“Old Man River” Federer in the 2018 Australian Open Final

“Old Man River” Federer in the 2018 Australian Open Final

I’m obviously joking. There is nothing “Old Man” about Federer. He’s not the one that had to retire because of an injury. Actually, since turning pro in 1998, Federer has never retired from a match with an injury. That’s 1,338 straight matches. Federer is an Iron Man, as ESPN writes this week. A Phenom, 14 years his junior is the one that ends up retiring. To Chung’s credit, he was playing with blisters throughout the whole tournament, and couldn’t go on anymore. Blisters are extremely painful. That’s a fact. Nevertheless, the fact that we’re seeing Roger Federer play, and win Grand Slam finals in his mid-thirties is super human.


Think about the fact that Roger Federer won his first Australian Open in 2004. That’s 14 years ago! Can you remember what you were doing in January of 2014? Well, if you’re a tennis fanatic like myself, you would have been watching Roger Federer dismantle Marat Safin 7-6, 6-4, 6-2 in the final. To Safin’s credit, he came back and beat Federer in the 2015 Australian Open semifinal. It was one of the best matches I have ever seen. It took Safin five long sets to beat Federer in the four-and-a-half-hour marathon. Score line: 5-7, 6-4, 5-7, 7-6, 9-7. Here’s some highlights of that match:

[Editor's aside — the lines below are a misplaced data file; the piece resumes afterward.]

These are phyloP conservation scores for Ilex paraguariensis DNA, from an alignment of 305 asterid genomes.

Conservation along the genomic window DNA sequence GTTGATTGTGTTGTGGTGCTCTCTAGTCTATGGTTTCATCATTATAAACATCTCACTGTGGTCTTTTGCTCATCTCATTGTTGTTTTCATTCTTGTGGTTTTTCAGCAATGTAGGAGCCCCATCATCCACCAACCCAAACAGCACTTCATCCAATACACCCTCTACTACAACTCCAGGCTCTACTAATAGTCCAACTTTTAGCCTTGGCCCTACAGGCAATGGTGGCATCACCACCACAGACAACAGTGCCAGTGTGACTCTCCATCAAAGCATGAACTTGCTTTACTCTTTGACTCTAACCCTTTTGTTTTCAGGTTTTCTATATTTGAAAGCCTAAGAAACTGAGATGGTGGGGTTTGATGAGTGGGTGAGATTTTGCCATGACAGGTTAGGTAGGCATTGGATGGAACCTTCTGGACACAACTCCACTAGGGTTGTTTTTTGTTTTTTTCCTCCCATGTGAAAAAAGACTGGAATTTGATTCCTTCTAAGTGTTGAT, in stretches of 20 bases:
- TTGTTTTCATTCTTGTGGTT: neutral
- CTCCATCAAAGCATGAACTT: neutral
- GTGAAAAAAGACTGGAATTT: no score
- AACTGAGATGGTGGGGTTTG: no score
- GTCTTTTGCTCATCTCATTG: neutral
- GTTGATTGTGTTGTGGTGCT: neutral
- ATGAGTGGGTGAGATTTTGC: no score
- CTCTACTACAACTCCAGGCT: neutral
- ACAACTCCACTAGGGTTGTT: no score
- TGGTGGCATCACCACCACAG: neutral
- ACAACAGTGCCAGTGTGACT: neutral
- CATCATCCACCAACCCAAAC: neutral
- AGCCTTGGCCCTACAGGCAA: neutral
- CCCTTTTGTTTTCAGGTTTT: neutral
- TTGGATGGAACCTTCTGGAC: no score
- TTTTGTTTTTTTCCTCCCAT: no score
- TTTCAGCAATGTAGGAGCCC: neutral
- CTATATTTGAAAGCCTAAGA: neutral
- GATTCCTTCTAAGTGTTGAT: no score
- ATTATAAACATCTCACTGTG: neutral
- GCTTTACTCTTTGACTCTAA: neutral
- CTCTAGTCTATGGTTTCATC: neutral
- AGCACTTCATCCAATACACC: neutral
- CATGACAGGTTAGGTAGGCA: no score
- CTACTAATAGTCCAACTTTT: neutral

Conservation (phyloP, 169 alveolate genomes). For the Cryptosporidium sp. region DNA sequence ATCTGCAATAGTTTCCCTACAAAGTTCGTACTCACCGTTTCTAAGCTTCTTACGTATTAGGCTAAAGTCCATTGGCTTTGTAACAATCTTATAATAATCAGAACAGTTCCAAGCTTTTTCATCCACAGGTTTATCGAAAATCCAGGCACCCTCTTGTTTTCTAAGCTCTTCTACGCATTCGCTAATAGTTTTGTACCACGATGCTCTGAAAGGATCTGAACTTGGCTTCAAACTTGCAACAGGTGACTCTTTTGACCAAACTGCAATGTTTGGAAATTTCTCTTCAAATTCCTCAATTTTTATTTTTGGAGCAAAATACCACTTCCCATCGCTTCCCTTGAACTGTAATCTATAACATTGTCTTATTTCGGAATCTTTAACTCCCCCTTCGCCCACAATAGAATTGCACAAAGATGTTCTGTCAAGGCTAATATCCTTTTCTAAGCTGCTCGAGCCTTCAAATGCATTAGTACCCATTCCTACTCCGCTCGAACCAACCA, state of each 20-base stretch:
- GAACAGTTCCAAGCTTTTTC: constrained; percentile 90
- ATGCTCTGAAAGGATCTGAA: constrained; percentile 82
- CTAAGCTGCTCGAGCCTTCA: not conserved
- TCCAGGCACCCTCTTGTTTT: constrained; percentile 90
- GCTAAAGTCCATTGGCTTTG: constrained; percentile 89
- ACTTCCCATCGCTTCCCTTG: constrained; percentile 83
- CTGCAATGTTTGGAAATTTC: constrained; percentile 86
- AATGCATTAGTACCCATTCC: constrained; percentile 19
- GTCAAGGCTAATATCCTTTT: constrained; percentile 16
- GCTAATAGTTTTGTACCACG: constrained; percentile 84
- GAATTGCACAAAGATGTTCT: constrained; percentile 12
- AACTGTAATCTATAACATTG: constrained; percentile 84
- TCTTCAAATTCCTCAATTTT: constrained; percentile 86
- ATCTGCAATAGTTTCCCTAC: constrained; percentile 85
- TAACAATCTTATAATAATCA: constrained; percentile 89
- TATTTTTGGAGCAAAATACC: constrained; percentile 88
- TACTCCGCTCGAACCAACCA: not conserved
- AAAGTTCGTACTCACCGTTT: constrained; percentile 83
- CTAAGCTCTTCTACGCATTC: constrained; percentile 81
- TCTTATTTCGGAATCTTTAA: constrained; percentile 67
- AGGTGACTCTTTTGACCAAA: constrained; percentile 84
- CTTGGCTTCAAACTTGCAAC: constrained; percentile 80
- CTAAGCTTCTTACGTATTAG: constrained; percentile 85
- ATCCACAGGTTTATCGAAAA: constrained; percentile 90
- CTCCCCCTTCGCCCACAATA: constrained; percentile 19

Since his first grand slam at Wimbledon in 2003, he’s been involved in 29 Grand Slam finals, winning 19 and losing 10. Seven of the 10 losses have been to Rafa Nadal, arguably the second-best player to ever play the game. Additionally, since 2003 he’s been in approximately 42 Grand Slam semifinals. For consistency’s sake let’s look at Pete Sampras, arguably the third best player that ever lived. His overall Grand Slam semifinal appearance record was 23. Let that sink in. Not impressed? Ivan Lendl had 27 Grand Slam Semi Final appearances. He’s supposed to be the model for consistency.


What does this all mean? In my opinion, it means that nobody is even close to Roger Federer’s greatness. He’s a model for grace, consistency, shot making, effortlessness, and above all, winning. I predict Grand Slam number 20 this weekend.


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